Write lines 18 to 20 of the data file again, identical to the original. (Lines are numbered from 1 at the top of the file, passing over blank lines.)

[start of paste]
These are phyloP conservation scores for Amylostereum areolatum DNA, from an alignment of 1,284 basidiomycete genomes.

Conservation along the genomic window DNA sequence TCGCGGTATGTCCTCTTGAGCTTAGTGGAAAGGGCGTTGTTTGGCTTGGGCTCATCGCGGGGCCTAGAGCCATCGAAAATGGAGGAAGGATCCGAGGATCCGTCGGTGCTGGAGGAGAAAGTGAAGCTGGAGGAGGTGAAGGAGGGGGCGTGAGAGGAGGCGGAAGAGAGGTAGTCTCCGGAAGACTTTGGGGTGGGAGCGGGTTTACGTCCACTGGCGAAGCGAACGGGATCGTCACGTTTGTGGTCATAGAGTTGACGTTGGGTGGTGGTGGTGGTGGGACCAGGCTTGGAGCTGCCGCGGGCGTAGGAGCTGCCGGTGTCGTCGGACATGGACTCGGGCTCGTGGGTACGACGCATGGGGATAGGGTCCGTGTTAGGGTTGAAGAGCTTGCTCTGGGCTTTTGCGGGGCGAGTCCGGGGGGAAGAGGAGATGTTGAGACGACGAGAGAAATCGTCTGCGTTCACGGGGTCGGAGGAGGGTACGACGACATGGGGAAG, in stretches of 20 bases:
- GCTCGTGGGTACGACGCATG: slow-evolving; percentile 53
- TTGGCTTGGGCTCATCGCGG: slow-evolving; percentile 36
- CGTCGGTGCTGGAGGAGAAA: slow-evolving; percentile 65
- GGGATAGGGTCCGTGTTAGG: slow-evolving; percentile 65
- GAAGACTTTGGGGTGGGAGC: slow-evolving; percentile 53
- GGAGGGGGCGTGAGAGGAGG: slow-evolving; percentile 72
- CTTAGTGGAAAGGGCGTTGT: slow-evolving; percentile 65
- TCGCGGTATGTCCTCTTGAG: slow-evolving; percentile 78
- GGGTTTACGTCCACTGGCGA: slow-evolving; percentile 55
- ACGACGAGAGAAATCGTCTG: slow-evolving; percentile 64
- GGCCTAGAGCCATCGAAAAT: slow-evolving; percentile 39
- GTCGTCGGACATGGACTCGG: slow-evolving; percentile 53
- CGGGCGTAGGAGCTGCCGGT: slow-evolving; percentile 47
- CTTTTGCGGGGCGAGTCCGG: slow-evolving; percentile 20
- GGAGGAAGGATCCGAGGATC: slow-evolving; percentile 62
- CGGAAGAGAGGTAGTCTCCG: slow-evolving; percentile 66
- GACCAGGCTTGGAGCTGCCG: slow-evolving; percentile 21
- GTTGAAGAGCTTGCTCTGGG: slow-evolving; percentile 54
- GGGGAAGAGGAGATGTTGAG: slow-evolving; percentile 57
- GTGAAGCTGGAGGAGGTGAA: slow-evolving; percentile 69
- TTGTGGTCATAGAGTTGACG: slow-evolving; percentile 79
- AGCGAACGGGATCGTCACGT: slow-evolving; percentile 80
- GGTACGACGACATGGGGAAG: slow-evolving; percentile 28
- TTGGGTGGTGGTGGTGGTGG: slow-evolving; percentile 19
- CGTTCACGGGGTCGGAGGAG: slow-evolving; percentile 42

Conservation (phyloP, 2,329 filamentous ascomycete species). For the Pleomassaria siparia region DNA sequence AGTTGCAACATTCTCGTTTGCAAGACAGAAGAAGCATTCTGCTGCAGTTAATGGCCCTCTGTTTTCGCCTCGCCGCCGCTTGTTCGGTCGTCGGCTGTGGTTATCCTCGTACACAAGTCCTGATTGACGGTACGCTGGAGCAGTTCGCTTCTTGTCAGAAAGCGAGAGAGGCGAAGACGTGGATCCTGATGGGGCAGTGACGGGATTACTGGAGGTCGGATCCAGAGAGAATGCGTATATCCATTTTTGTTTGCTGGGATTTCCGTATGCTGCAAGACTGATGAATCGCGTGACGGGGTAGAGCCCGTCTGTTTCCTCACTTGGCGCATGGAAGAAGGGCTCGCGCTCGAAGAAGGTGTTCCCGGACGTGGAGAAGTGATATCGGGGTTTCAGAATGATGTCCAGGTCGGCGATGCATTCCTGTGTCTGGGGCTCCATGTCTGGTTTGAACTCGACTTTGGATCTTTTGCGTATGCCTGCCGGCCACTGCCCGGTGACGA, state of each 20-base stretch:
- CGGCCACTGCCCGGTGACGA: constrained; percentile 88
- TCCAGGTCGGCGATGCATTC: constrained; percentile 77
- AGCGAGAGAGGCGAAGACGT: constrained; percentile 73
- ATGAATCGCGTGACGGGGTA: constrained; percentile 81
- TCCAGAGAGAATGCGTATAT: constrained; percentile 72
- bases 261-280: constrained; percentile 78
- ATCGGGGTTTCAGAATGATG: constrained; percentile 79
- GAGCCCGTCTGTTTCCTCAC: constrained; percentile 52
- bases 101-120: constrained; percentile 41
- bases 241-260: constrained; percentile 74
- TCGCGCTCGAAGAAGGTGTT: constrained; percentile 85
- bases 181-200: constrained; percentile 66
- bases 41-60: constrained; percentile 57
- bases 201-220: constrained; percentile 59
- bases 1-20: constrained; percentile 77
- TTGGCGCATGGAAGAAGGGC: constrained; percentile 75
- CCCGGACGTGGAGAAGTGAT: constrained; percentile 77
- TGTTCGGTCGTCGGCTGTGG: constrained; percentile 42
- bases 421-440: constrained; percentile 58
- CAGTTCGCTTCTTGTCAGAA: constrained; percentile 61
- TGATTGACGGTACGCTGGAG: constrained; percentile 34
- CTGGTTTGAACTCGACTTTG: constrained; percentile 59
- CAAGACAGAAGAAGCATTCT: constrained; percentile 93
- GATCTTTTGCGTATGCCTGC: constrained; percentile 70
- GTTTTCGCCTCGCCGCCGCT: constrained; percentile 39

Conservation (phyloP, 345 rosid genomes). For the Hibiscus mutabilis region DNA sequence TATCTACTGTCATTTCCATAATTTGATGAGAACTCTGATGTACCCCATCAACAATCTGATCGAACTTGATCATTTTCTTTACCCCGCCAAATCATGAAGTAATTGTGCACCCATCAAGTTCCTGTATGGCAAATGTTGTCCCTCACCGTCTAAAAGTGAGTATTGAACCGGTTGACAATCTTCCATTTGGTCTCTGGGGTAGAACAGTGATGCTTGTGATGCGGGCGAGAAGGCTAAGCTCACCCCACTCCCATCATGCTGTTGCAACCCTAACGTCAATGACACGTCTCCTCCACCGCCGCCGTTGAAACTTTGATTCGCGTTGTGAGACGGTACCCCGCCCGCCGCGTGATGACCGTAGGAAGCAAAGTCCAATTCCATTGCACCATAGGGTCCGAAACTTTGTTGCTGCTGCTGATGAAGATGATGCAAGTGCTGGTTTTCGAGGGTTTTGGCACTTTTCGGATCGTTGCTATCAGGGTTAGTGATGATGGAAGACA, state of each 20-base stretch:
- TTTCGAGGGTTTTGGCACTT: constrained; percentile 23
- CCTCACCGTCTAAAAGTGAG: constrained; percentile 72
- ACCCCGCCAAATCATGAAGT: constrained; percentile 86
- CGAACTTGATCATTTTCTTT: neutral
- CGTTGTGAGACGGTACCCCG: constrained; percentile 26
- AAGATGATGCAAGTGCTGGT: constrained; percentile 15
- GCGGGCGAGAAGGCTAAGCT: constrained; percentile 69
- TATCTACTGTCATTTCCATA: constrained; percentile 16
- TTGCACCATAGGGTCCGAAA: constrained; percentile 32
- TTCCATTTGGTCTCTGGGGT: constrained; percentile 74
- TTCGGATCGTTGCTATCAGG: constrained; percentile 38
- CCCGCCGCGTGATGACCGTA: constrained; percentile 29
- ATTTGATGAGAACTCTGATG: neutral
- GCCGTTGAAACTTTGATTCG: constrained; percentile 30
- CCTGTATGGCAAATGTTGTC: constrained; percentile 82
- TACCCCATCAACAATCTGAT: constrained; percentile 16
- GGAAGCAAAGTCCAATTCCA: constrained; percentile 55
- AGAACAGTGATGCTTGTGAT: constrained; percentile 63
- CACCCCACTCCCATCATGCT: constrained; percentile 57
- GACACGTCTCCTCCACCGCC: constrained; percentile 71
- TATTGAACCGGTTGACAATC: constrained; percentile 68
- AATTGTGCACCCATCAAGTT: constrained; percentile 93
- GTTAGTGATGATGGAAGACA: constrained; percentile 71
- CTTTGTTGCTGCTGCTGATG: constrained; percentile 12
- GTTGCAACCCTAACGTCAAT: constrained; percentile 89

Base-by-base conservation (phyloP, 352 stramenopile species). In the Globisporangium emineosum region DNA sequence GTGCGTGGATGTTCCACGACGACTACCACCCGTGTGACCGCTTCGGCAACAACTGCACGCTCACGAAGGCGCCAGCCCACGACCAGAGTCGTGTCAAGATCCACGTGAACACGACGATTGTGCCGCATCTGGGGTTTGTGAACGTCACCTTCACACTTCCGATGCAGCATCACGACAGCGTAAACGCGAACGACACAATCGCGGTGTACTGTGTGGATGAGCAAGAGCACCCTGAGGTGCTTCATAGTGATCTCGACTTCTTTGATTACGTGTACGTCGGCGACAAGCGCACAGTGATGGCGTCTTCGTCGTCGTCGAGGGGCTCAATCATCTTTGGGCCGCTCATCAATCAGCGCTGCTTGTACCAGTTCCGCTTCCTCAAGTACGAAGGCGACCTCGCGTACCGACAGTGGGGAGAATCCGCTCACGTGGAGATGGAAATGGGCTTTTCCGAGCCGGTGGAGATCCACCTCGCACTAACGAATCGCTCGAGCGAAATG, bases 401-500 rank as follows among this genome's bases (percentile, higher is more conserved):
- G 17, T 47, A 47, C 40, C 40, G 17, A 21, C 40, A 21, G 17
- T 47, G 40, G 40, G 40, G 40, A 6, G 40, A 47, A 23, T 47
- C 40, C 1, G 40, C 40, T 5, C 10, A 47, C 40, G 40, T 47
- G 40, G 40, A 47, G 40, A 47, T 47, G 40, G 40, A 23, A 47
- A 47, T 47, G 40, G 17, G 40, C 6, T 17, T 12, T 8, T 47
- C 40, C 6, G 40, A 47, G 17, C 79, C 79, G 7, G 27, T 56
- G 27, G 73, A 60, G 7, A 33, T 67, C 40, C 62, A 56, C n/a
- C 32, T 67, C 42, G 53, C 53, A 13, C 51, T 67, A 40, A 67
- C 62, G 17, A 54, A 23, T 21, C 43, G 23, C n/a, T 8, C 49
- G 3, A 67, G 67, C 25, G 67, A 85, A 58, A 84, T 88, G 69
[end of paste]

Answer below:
- CGGAAGAGAGGTAGTCTCCG: slow-evolving; percentile 66
- GACCAGGCTTGGAGCTGCCG: slow-evolving; percentile 21
- GTTGAAGAGCTTGCTCTGGG: slow-evolving; percentile 54